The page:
Research from the University of California in San Diego has uncovered that a “molecular handshake” occurs between the uterine cells and the sperm.
The uterine cells have specialised receptors that recognise a particular sugar molecule on the surface of sperm cells called sialic acid. Because the sperm cell is coated in these special molecules, the immune system uses this as a way to distinguish between human cells and cells from invaders.
The University of California laboratory noticed that the binding receptors on the endometrial cells seemed to bind to whole sperm by recognising sialic acid molecules and therefore adjusting the immune response.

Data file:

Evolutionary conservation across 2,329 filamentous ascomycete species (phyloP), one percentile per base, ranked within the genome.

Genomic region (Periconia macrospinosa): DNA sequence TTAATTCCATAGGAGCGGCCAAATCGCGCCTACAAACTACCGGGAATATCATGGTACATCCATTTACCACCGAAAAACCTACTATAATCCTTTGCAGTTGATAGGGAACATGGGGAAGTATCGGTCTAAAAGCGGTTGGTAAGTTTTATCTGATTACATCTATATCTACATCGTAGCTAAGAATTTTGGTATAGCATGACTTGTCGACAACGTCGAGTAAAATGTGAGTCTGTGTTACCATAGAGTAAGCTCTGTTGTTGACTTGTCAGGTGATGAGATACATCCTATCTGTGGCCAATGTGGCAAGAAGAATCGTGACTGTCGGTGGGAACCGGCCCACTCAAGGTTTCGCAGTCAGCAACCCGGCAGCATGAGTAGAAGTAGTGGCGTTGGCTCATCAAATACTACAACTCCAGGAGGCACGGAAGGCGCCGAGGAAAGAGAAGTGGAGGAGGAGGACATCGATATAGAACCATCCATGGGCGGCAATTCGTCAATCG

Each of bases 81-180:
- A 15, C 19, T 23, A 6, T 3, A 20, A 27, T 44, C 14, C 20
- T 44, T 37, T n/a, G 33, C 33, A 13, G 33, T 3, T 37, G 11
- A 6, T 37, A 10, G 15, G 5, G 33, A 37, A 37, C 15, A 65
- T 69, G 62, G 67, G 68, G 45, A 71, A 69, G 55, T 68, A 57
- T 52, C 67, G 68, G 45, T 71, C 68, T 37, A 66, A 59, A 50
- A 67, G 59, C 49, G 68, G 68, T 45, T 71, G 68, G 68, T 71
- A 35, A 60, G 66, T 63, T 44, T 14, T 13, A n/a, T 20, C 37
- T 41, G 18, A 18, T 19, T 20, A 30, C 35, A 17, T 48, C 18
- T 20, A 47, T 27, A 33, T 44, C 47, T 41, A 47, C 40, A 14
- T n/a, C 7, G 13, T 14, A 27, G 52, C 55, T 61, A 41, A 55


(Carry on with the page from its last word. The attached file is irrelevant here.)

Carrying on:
What does this mean exactly?
Basically, this means that by turning the immune response up or down, it can help the weed out faulty sperm and allow the normal sperm to make it through to fertilise the egg.
Molecular anthropologist, Pascal Gagneux, whose laboratory discovered this valuable information says that “life is one big compromise. For an egg, being too easy to fertilise is bad; being too difficult to fertilise is also bad”. This research is the first step to understanding the physiology behind a very important interaction between the sperm and the uterine tissue. “